Even the most impressive accomplishments have taken on an air of inevitability.
Of course Alonso and Robinson dominated the Class 2A and 1A competition, respectively, in flag football. Of course the two programs were ranked No. 1 in their classification throughout most of the season. Of course they were each the overwhelming favorite to win a state title.
Was anyone surprised?
The Ravens and Knights are flag football juggernauts, programs so clearly superior at their level that few opponents can muster a competitive game much less the threat of victory.
In fact, the handful of teams that can hang reside in Hillsborough County, which has become the sport’s top area, not only in the state but also the nation.
This past weekend, Alonso and Robinson completed their quests for state titles at Mandarin High in Jacksonville.
But they were seeking more than just a pair of championship trophies.
The two were trying to cement their legacy even more as the greatest flag football dynasties in the country.
Alonso, the top-ranked team in the nation, finished the season undefeated (23-0) by beating Seminole Ridge 19-0 in the semifinals and previously unbeaten Fleming Island 33-6 in the title game.
Mieke Rowe was near perfect in the final, completing 22 of 26 passes for 224 yards and five touchdowns. She finished her junior season with 95 touchdown passes.
Eryn Klaus hauled in three of those scores and Carina Annunziata and Makenna Sturgis each had one. Sturgis, a two-sport athlete who also is a standout in softball, ended up 1,300 yards and 34 touchdowns receiving this season.
For the Ravens, it was their third 2A championship, the previous two coming in 2018-19.
This season was by far Alonso’s most impressive. It outscored opponents by a combined 789-98.
Only four of the Ravens’ games were decided by 14 points or less, all against Hillsborough County teams, including one against the Knights.
Robinson added to its record-setting haul by winning its seventh straight state title and eighth overall. The Knights did it with wins over Daytona Beach Mainland (32-7) in the semifinals and Choctawhatchee (32-13) in the final, which was a rematch of last year’s title game.
Haidyn Spano completed 22 of 27 passes for 218 yards and five touchdowns, all to different receivers. The sophomore signal caller finished with 98 touchdown passes.
The victory in the title game extended Robinson’s win streak to 11 games to finish the season 21-2. Both of the Knights’ losses this year came against Hillsborough County teams (Lennard and Alonso).
The county has become synonymous with state titles, so much that it has swept the two classes five times since the format expanded in 2016.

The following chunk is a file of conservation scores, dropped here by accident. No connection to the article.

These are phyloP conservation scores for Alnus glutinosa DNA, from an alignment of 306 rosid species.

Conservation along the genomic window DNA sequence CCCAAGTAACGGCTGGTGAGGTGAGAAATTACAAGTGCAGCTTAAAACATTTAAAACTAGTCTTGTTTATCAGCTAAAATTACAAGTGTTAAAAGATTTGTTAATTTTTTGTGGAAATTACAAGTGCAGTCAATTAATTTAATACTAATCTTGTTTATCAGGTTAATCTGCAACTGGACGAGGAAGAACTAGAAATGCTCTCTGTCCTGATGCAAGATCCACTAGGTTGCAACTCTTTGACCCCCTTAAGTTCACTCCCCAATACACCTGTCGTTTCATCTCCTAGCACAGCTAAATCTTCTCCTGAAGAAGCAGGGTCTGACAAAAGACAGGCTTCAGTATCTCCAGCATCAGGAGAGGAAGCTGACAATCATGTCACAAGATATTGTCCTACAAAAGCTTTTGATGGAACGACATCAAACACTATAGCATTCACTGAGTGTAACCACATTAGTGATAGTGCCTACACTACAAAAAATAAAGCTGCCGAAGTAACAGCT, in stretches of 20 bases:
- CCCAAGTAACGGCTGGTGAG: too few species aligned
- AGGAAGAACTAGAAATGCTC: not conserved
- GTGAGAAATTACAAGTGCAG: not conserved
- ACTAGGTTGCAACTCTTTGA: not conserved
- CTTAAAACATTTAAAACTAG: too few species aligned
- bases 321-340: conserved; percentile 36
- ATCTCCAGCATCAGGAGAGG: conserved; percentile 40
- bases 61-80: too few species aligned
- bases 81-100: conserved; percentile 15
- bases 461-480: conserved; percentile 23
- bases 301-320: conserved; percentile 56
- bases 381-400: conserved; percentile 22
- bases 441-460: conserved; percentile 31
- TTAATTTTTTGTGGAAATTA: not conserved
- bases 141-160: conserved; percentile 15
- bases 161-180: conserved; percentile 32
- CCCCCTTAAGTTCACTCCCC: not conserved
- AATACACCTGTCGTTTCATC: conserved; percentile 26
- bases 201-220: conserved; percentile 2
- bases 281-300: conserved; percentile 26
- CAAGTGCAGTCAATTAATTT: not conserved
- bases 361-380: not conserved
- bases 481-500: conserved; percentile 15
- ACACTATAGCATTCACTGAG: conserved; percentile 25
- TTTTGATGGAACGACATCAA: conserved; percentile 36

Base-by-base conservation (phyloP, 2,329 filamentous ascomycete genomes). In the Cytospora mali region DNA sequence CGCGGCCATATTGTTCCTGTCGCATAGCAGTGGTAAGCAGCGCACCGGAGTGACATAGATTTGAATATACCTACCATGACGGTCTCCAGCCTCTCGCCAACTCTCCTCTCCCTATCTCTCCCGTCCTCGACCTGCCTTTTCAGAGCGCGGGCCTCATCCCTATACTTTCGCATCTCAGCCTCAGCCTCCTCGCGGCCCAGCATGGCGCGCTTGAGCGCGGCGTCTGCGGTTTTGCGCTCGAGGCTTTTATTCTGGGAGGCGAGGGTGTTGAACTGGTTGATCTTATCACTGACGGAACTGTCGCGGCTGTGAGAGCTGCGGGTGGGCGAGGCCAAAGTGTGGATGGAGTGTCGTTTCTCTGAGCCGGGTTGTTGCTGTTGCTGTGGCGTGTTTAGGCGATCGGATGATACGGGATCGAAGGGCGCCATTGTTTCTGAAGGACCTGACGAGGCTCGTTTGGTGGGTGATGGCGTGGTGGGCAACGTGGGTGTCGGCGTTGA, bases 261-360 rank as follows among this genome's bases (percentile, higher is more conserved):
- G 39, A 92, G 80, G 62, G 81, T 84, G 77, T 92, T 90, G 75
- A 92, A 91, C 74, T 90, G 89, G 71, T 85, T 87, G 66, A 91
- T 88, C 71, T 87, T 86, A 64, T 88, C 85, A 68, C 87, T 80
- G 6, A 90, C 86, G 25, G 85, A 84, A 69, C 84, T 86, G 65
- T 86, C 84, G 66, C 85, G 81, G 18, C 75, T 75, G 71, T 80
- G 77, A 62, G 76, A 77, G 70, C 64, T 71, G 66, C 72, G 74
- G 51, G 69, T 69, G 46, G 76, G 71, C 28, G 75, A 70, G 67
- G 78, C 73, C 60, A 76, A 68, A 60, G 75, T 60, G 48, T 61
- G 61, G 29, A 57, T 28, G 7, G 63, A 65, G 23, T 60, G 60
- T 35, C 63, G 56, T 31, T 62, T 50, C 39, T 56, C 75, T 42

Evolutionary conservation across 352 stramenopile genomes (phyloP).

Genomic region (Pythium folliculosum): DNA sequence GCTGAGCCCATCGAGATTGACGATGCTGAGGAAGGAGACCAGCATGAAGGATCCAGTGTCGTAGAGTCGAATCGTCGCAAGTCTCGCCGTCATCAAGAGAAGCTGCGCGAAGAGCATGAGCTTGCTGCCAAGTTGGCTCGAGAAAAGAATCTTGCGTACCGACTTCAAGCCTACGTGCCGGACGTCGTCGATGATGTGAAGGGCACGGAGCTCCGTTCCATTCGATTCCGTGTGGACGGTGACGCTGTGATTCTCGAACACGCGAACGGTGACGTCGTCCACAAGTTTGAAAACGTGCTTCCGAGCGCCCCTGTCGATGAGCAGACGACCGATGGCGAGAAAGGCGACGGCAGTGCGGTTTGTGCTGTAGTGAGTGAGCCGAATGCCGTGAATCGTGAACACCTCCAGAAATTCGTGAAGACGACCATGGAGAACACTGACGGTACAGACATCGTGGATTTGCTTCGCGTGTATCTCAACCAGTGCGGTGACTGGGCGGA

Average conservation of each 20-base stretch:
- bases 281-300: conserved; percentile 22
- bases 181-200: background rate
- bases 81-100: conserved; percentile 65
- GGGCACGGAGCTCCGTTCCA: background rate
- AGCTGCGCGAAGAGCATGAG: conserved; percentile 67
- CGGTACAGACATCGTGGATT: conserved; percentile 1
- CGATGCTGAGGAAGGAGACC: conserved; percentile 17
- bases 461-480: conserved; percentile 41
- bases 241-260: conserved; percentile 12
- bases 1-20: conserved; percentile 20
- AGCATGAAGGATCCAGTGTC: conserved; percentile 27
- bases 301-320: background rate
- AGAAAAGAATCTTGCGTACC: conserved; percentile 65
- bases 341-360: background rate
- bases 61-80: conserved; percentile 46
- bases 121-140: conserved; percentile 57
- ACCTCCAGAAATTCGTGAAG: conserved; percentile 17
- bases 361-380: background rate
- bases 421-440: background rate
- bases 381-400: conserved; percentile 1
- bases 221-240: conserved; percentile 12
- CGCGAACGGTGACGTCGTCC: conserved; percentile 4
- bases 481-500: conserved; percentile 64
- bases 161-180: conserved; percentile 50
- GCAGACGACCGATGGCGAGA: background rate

Three of those were by Alonso and Robinson (2018-19 and ‘23).
“We take a lot of pride in the teams from this area, and their quality of play,” Knights coach Josh Saunders said. “There are teams in this area that didn’t make it to states that would have been capable of winning a title this year.”
A lot of that has to do with the foundation set by the Ravens and the Knights.
They are nationally known as flag football powerhouses. Together, the schools have now won a combined 11 state titles.
Their success has raised the profile of the sport, so much that Nike featured both teams in an ad that ran in 2021 during the week of the Super Bowl. The shoe company also has outfitted the two programs, along with many others.
In August, Alonso and Robinson had the national spotlight – again.
The teams squared off against each other in a game at Nike’s headquarters in Beaverton, Ore. to kick off the opening week of the high school football season.
The matchup was part of the first-ever Nike Kickoff Classic.
To get ready for that trip, the two teams went to Raymond James Stadium nine months ago for a surprise tour of the Buccaneers locker room, where the players were presented with their game day attire, all courtesy of Nike.
The NFL and Nike have invested heavily in flag football.
For the past five years, the Buccaneers have held a preseason flag football tournament,which is hailed as the largest in the country with more than 80 teams and more than 1,600 players competing.
The night before the tournament, the teams head to Raymond James Stadium for dinner and a tour of the locker rooms. Players also were able to meet some of the Buccaneers in attendance.
During the Knights’ playoff run this year, they had to find somewhere to play their region semifinal and final games while turf was being installed at their field.
The Buccaneers provided their indoor practice facility as Robinson’s temporary home.
It is not just wins, or the titles or even the NFL experience that sets Alonso and Robinson apart.
They also have developed a bond.
That has been forged from years of fierce battles for county supremacy. And it continued in Oregon back in August.
“Our teams do a lot of things together, a lot of them became very close on the trip to the Nike Campus in Oregon to play each other,” Saunders said. “Our coaching staffs also are friends and talk frequently. Obviously Alonso coach (Matt) Hernandez and I are great friends so I was certainly rooting for them and their players who I have got to know very well.”
This past Saturday, the Ravens were the first to win a state title. They stayed afterward to cheer on the Knights.
“It’s the way we felt it should be,” Hernandez said of Alonso and Robinson winning titles on the same day. “We started the year in Oregon and then ended the year taking a photo with them on the field in Jacksonville.”